Although gay, lesbian, and queer theory are related practices, the three terms delineate separate emphases marked by different assumptions about the relationship between gender and sexuality.
Feminist literary theory is a complex, dynamic area of study that draws from a wide range of critical theories.
The Harlem Renaissance, an African-American literary movement of the 1920s and 1930s, included several important gay and lesbian writers.
The bisexual novelist and memoirist Violette Leduc is an astute psychological observer and a dramatic chronicler of women's issues.
Erotic and pornographic works have been written in many cultures since ancient times and recently have flourished with the relaxation of censorship.
Combining elements of incongruity, theatricality, and exaggeration, camp is a form of humor that helps homosexuals cope with a hostile environment.
Conflicted over his own sexuality, Tennessee Williams wrote directly about homosexuality only in his short stories, his poetry, and his late plays.
African-American writer Randall Kenan delineates the richly nuanced internal landscapes of the diverse inhabitants of his fictional community, Tims Creek, N. C.
On October 3, 2012, the Transgender Legal Defense and Education Fund (TLDEF) announced that it has resolved a claim on behalf of Ida Hammer, a transgender woman who had been denied health insurance coverage for sex reassignment surgery.
Hammer, a New York City resident, applied for pre-authorization for male-to-female sex reassignment surgery in July 2011. MVP Health Care denied her claim on the grounds that the surgery was "cosmetic" and therefore not covered under her policy. MVP denied two internal appeals, even after TLDEF submitted extensive evidence in support of Ms. Hammer's claim.
Only after TLDEF threatened to file a lawsuit did MVP reverse its position and agree to cover the doctor-recommended procedure. MVP acknowledged in its letter authorizing the surgery that "the requested surgery is medically necessary."
"I have been undergoing treatment for gender dysphoria for the past five years. My doctors determined that surgery is the only adequate treatment for my condition," Hammer said when the settlement was announced.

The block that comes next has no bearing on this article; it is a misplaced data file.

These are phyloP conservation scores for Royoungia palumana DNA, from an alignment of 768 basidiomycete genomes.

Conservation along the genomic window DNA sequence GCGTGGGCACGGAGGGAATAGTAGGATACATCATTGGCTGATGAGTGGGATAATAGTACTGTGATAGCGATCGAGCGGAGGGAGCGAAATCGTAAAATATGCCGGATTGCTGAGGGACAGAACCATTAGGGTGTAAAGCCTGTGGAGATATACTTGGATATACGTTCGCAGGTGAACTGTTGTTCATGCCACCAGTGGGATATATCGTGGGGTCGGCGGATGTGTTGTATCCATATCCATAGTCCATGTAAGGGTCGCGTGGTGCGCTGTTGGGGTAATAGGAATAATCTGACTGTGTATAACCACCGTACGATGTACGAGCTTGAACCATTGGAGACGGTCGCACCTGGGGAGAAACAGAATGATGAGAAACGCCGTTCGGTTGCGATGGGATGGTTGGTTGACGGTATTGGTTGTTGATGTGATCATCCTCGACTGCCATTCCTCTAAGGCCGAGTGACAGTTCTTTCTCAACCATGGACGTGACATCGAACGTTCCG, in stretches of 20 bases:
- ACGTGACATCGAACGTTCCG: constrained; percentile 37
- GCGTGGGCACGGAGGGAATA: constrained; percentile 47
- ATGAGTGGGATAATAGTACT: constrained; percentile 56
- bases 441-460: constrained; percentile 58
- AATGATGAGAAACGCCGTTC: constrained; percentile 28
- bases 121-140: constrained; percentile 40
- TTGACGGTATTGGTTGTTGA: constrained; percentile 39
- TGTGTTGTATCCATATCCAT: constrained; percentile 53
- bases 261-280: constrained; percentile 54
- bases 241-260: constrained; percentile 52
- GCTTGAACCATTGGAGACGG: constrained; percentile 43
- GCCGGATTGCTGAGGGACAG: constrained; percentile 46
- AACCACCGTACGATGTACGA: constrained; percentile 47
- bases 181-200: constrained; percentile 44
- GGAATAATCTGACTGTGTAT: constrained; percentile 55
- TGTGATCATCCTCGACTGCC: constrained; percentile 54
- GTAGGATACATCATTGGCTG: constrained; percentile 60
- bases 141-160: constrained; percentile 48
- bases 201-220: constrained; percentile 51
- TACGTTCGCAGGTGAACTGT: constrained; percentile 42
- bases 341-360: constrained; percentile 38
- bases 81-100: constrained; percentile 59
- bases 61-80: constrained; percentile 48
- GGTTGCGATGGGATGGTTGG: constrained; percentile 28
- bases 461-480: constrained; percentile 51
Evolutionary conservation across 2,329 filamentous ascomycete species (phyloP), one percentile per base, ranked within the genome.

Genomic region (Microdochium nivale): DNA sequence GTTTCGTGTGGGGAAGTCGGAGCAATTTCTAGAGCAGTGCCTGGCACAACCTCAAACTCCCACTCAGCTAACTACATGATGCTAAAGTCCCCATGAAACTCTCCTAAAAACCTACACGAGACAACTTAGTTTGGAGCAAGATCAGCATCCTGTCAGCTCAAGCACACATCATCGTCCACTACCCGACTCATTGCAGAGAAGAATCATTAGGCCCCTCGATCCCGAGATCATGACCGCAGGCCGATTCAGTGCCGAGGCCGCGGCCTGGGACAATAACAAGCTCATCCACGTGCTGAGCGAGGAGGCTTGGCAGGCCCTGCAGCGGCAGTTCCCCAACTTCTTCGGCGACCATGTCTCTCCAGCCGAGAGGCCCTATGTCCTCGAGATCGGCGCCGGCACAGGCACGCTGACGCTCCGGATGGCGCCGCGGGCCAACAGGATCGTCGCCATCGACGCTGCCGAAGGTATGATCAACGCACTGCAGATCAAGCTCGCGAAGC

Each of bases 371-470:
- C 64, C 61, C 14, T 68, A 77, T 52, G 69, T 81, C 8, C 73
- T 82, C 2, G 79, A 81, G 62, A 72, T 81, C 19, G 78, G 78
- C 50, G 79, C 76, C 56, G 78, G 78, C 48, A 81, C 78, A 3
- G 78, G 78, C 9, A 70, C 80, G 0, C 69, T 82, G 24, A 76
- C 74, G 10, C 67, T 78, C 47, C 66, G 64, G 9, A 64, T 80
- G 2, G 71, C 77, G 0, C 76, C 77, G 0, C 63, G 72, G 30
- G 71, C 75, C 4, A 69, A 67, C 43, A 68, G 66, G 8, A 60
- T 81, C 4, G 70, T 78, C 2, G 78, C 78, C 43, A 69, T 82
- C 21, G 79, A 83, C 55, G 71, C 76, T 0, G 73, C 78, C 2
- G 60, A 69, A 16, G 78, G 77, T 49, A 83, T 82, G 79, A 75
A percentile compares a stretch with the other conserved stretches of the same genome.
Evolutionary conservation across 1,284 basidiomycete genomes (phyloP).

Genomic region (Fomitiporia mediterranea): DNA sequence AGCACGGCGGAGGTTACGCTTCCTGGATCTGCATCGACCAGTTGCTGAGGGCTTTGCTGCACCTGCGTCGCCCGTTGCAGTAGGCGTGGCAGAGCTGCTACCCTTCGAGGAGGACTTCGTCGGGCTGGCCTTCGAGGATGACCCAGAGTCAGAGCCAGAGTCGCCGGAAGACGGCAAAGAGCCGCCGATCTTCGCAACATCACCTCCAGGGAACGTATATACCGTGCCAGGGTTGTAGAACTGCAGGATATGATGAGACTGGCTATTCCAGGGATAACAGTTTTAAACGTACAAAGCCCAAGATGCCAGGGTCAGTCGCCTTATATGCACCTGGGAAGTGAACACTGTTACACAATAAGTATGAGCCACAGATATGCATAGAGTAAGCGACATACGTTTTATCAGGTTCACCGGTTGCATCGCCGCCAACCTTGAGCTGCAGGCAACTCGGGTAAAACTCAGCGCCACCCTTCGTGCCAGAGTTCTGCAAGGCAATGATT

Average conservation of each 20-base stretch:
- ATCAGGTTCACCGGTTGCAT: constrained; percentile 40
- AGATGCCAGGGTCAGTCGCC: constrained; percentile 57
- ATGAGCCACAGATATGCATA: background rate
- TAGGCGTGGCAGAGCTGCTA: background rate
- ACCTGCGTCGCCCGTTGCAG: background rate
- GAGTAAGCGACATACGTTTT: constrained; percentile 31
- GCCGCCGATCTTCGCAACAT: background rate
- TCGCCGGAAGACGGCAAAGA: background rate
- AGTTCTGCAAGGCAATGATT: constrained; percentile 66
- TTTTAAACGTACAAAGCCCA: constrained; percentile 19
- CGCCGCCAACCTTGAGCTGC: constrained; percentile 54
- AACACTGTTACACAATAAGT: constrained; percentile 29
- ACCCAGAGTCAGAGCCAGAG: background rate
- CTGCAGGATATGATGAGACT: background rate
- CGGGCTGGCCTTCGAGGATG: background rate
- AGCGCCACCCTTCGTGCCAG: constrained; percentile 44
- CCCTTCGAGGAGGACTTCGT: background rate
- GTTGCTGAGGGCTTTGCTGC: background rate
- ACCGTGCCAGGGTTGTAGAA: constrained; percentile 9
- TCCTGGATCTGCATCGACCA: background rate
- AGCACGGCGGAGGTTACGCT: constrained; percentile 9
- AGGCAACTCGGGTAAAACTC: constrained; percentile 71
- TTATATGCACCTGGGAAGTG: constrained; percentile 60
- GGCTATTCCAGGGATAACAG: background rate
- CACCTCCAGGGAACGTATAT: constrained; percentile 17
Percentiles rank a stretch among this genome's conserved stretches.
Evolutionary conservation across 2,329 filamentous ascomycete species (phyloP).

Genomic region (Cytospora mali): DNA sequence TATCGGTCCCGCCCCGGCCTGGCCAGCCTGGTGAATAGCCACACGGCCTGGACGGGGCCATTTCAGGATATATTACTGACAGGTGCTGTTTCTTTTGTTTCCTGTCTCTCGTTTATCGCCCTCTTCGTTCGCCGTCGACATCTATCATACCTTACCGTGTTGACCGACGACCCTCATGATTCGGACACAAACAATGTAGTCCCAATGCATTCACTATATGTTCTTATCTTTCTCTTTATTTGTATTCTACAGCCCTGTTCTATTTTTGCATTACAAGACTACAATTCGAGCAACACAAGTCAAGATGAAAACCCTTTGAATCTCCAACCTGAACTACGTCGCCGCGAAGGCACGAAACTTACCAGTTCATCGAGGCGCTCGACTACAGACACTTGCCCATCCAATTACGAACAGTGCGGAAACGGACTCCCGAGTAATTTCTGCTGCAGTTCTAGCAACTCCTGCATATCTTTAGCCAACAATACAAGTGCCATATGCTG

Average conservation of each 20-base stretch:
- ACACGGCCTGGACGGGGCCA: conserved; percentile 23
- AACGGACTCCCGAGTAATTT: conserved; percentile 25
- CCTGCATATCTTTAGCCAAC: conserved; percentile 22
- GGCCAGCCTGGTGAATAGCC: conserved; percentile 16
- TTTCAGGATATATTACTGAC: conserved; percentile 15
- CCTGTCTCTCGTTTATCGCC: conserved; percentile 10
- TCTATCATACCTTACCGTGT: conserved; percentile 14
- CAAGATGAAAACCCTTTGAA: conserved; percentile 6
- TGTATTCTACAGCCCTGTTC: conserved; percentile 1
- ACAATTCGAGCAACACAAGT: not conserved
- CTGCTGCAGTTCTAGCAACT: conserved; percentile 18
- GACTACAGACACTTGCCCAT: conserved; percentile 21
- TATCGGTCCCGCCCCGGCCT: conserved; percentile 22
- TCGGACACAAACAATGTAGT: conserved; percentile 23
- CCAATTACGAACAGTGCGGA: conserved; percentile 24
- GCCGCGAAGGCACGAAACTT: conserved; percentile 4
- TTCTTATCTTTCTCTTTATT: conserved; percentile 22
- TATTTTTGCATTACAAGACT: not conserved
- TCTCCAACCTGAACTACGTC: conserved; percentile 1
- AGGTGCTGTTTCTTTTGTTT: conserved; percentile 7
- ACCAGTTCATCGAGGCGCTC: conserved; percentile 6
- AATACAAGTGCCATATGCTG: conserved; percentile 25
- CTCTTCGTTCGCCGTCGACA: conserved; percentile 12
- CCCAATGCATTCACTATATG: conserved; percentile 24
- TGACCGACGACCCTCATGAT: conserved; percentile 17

She added: "My insurance company should not be second-guessing my doctors. I'm relieved that it is finally treating me fairly and covering the health care I need."
TLDEF executive director Michael Silverman said, "The well-established medical and legal consensus is that transgender-related health care is medically necessary care. This surgery is not designed to improve one's appearance, but rather to treat a recognized medical condition. Transgender individuals pay the same premiums and simply want the same benefits as anyone else."
The medical necessity of sex reassignment surgery has been widely recognized in medicine and law. Organizations such as the American Medical Association, the American Psychological Association, and the World Professional Association for Transgender Health recognize surgery as medically necessary and support insurance coverage for it.
TLDEF was founded in 2005 to achieve equality for transgender people through public education, test-case litigation, direct legal services, community organizing, and public policy efforts. The New York-based organization works on issues ranging from employment discrimination to health care access, from educational discrimination to housing issues.
In the video below TLDEF attorney Noah Lewis discusses discrimination against transgender people.